To prepare the aragonitic precipitated calcium carbonate of the invention, a milk of lime (Ca(OH)2) slurry or slake is prepared by adding water to calcium oxide (CaO) with agitation. Preferably, about ten parts water having a temperature of at least about 40 C. (Centigrade) is added to one part CaO to produce a slake having a solids content of about 11 percent, based on the weight of Ca(OH)2 in the solution. The slake is screened to remove grit, typically with a screen that will remove grit of about +60 mesh, and the slake temperature is adjusted to about 50 C. Dry aragonite, such as M60 Aragonite from the Mississippi Lime Company, located in St. Genevieve, Mo., is added, and the slake is agitated for about 15 minutes. Preferably, the amount of aragonite added is equivalent to about five percent of the total amount of precipitated calcium carbonate that will be produced from the slake. Carbon dioxide gas is then added with vigorous agitation. The gas stream rate should be sufficient to convert substantially all of the Ca(OH)2 to CaCO3 in about three hours, forming a precipitated calcium carbonate slurry of about 14 percent solids. Carbonation is complete when the pH falls to 7, at which time the carbon dioxide (CO2) stream is terminated. Typically, between about 9 ft3 and 10 ft3 of CO2 are required for each kilogram of precipitated calcium carbonate produced. The product can then be dewatered to a concentration of about 70 percent solids to produce a cake that can be treated with a typical dispersant, e.g., sodium polyacrylate, and dispersed on a flat-blade or similar dispersion unit.

Data from a Sedigraph of a sample of the aragonitic precipitated calcium carbonate of the invention are shown graphically in FIG. 1 in which the mass percent of particles within a given size interval is plotted against equivalent spherical diameter. The multimodal particle size distribution is clearly seen in the three substantially distinct peaks on the graph, which are centered at about 0.6 μm, about 2 μm, and at about 5 μm with the majority of the particles in the range of about 0.6 μm. The modality of the particle size distribution of the precipitated calcium carbonate measured to obtain the data in FIG. 1 is such that about 7.3 percent of the particles have an equivalent spherical diameter of less than about 0.4 μm, 51.4 percent of the particles have an equivalent spherical diameter of about 0.4 μm to about 1.0 μm, 21.8 percent of the particles have an equivalent spherical diameter of about 1 μm to about 3 μm, and 18.5 percent of the particles have an equivalent spherical diameter of from about 3 μm to about 10 μm. Generally, the modality of the particle size distribution of a precipitated calcium carbonate of the invention is such that from about 0 (zero) percent to about 25 percent, preferably from about 5 percent to about 15 percent, of the particles have an equivalent spherical diameter of less than about 0.4 μm, from about 40 percent to about 60 percent, preferably from about 45 percent to about 55 percent, of the particles have an equivalent spherical diameter of from about 0.4 μm to about 1.0 μm, from about 15 percent to about 35 percent, preferably from about 25 percent to about 35 percent, of the particles have an equivalent spherical diameter of from about 1 μm to about 3 μm, and from about 0 (zero)percent to about 20 percent, preferably from about 5 percent to 10 percent, of the particles have an equivalent spherical diameter of from about 3 μm to about 10 μm. Another preferable modality is one in which from about 15 percent to about 25 percent of the particles have an equivalent spherical diameter of less than about 0.4 μm, from about 55 percent to about 65 percent of the particles have an average equivalent spherical diameter of from about 0.4 μm, to about 1 μm. From about 10 percent to about 20 percent of the particles have an equivalent spherical diameter of from about 1 μm to about 3 μm, and from about 0 (zero) percent to about 10 percent of the particles have an equivalent spherical diameter of from about 3 μm to about 10 μm.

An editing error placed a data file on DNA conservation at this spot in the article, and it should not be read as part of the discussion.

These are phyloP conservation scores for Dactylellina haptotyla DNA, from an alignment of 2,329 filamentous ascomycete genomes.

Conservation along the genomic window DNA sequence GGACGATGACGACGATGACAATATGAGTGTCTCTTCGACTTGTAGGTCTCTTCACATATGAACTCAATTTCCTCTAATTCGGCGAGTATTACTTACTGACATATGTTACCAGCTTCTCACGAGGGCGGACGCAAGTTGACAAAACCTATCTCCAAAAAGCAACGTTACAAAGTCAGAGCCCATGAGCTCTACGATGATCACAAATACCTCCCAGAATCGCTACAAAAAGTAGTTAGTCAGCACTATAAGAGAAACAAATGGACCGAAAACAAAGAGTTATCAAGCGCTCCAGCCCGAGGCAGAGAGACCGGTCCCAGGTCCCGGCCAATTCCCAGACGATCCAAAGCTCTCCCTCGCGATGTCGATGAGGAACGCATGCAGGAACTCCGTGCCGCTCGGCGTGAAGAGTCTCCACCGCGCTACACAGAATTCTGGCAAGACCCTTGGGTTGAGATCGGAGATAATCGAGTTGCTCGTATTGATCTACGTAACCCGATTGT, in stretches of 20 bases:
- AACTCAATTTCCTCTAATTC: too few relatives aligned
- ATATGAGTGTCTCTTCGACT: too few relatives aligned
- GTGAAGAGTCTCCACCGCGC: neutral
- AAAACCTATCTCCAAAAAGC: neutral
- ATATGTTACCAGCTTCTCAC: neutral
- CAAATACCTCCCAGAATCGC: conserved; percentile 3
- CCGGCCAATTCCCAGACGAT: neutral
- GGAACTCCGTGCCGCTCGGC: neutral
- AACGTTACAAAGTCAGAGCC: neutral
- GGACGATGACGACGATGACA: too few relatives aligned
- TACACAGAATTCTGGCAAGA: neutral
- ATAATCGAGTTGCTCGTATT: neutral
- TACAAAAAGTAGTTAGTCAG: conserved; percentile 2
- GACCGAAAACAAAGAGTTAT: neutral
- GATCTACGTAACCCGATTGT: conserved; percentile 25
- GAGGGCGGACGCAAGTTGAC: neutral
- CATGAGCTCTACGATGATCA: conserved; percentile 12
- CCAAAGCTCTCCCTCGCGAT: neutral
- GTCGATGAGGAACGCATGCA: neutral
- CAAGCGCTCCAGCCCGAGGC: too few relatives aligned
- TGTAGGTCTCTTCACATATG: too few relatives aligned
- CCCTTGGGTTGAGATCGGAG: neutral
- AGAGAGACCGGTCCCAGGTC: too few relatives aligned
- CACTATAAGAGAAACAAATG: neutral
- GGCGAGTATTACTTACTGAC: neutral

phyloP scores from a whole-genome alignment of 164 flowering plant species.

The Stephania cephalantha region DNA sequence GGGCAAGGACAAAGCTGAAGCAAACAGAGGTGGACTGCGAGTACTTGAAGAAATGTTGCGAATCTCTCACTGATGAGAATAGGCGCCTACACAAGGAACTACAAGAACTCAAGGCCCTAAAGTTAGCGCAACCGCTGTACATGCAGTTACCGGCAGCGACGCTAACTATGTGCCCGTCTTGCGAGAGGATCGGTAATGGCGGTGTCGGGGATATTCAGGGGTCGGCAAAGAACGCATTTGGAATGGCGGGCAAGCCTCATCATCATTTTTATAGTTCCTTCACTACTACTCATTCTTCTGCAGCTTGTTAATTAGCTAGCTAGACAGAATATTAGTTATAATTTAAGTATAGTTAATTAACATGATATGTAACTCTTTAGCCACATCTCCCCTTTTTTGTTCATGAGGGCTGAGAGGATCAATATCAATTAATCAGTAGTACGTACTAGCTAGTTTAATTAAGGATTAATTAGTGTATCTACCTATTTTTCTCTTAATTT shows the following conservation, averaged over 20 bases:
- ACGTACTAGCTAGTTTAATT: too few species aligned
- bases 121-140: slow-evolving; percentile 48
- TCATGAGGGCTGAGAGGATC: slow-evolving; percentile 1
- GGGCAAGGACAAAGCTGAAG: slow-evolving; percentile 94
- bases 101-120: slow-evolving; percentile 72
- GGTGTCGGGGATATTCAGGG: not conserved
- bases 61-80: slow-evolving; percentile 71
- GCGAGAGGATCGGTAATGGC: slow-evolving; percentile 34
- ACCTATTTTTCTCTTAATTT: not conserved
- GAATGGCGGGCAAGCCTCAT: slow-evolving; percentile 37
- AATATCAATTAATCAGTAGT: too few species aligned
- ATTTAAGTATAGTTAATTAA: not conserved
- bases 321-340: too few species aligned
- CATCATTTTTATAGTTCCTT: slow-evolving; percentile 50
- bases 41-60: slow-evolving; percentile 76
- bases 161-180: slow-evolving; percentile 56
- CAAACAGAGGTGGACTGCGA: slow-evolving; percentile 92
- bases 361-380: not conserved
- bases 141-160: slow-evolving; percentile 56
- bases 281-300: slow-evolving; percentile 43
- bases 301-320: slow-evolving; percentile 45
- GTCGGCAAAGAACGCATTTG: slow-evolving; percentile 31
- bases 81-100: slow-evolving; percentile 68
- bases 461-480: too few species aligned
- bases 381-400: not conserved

The overall particle size distribution of the aragonitic precipitated calcium carbonate useful in the pigment of the invention, as measured with a sedimentation technique, is such that substantially all of the particles have an equivalent spherical diameter of less than about 15 μm, from about 70 percent to about 95 percent of the particles have an equivalent spherical diameter of less than about 2 μm, from about 50 percent to about 85 percent of the particles have an equivalent spherical diameter of less than about 1 μm, and less than 35 percent of the particles have an equivalent spherical diameter of less than about 0.4 μm. Preferably, the overall particle size distribution of the aragonitic precipitated calcium carbonate is such that substantially all of the particles have an equivalent spherical diameter of less than about 8 μm, from about 75 percent to 85 percent of the particles have an equivalent spherical diameter of less than about 2 μm, from about 55 percent to 80 percent of the particles have an equivalent spherical diameter of less than about 1 μm, and less than about 15 percent of the particles have an equivalent spherical diameter of less than about 0.4 μm. Another preferable precipitated calcium carbonate is one which has a specific surface area of from about 6 m2 /g to about 8 m2 /g and an overall particle size distribution such that substantially all of the particles have an average equivalent spherical diameter of less than about 8 μm, from about 85 percent to about 95 percent of the particles have an equivalent spherical diameter of less about 2 μm, from about 75 percent to 85 percent of the particles have an equivalent spherical diameter of less than about 1 μm, and less than about 25 percent of the particles have an equivalent spherical diameter of less than about 0.4 μm.